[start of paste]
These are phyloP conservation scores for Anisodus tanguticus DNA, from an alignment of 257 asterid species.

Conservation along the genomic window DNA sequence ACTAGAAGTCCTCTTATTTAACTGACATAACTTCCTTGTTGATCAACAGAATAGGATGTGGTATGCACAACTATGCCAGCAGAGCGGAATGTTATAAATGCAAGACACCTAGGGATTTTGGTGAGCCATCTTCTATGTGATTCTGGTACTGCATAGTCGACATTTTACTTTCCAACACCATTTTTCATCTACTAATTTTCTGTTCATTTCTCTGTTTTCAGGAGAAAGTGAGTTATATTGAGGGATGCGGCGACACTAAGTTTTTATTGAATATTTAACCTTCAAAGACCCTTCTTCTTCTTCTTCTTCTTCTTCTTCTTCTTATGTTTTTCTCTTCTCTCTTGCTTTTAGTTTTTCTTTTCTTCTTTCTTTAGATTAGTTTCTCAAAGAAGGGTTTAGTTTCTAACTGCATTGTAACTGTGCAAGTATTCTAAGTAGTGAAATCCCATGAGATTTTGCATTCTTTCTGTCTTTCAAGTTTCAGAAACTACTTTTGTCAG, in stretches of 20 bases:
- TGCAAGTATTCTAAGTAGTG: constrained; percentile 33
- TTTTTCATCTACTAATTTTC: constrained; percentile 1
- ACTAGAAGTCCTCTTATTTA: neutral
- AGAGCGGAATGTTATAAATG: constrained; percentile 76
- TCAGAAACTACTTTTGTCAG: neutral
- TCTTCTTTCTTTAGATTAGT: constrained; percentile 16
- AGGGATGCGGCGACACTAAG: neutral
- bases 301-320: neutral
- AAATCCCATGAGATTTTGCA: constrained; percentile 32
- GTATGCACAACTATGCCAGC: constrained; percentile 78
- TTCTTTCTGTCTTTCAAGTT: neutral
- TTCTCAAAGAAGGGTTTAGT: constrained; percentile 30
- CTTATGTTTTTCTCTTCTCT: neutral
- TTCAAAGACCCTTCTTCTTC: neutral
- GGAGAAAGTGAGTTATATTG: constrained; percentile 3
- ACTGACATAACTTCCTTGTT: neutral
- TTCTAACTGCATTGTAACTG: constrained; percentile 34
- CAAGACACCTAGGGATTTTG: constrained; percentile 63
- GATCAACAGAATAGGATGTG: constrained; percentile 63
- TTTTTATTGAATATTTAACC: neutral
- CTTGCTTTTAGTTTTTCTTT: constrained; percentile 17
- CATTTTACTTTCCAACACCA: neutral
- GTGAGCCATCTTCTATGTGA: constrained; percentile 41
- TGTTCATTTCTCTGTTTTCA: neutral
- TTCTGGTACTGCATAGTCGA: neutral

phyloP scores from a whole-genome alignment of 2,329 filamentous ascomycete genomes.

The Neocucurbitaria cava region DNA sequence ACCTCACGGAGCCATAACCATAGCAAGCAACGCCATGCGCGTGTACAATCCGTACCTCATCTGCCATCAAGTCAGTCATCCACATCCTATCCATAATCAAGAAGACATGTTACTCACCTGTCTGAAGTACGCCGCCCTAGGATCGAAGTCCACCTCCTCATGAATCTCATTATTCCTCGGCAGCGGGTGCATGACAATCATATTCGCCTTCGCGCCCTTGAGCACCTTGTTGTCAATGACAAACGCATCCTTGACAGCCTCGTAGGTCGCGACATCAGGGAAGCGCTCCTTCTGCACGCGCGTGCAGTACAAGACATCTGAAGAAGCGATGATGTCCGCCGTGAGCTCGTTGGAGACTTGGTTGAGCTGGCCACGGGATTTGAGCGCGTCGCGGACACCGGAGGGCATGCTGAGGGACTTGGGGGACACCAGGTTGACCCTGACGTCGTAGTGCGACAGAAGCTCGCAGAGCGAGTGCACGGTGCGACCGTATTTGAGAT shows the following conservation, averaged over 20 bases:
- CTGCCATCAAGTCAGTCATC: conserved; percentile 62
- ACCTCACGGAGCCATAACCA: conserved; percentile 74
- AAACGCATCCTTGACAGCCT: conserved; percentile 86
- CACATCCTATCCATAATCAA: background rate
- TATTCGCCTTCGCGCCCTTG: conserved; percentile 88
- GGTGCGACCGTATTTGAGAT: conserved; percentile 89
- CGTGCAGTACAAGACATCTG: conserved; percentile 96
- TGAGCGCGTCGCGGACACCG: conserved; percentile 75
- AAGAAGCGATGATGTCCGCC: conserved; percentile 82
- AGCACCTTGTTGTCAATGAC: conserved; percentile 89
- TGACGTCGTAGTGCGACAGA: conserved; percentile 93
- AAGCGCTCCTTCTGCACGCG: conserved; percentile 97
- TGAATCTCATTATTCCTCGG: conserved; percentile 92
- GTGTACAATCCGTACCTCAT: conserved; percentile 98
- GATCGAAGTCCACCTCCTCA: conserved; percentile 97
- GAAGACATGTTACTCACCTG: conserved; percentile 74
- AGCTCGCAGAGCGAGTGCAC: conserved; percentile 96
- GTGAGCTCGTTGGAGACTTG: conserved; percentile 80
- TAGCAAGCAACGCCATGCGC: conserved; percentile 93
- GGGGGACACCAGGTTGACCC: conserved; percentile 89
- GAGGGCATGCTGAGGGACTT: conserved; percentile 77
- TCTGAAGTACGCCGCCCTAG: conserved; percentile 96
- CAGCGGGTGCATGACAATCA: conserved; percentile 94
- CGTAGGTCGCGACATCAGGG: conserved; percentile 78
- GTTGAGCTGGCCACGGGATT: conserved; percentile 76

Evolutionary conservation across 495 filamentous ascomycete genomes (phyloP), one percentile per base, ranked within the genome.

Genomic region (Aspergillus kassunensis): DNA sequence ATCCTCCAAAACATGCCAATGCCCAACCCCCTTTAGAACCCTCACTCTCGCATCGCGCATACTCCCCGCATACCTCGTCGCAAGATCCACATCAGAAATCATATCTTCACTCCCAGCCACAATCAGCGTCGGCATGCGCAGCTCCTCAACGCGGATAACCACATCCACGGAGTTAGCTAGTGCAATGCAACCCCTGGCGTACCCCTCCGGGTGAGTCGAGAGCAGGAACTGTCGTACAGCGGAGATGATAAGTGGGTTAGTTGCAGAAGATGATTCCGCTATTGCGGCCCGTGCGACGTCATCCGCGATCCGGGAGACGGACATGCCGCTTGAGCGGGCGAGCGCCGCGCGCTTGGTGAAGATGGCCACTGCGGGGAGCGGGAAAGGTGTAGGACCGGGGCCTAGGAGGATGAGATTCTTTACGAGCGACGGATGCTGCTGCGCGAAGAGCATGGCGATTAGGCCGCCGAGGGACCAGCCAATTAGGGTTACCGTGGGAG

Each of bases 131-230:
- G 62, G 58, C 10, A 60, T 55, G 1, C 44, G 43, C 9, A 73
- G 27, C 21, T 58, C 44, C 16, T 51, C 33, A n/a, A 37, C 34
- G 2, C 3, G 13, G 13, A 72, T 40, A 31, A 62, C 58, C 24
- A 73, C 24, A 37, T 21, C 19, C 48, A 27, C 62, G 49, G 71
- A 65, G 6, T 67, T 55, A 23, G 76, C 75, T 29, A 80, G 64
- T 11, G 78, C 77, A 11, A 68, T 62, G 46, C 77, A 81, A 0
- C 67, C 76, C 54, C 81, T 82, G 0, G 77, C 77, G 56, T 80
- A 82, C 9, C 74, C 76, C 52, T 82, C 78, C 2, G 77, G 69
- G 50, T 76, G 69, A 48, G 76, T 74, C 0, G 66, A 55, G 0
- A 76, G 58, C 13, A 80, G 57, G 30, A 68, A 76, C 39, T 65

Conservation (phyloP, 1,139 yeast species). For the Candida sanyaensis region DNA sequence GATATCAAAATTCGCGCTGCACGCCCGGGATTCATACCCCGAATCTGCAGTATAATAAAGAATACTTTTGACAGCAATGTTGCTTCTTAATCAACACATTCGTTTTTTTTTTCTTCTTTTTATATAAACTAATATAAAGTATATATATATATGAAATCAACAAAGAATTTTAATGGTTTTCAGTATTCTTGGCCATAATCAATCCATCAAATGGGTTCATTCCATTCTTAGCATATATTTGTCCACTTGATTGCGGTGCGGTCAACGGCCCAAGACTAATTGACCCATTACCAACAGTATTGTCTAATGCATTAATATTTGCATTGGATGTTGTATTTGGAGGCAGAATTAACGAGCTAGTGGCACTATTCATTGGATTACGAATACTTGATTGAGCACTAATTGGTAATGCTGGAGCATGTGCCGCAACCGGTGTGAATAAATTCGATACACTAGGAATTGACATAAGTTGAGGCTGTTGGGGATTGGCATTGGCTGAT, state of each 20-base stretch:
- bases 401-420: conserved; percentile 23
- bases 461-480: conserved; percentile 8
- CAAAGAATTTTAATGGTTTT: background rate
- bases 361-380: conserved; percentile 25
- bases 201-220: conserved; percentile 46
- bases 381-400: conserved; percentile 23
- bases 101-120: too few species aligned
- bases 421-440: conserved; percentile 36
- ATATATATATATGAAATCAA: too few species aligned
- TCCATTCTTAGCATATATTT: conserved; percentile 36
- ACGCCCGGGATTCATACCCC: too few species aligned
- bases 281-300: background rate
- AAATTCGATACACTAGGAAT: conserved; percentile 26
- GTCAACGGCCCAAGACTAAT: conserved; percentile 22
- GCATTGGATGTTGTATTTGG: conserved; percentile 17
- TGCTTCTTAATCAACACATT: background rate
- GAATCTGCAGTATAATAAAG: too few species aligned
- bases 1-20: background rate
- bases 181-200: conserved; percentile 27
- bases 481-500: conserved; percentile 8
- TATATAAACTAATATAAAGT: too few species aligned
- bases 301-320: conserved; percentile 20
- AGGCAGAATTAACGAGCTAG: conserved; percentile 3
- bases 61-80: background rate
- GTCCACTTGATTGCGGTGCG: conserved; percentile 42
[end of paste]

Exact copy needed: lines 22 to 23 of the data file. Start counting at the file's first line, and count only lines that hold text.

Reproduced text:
- TTTTTATTGAATATTTAACC: neutral
- CTTGCTTTTAGTTTTTCTTT: constrained; percentile 17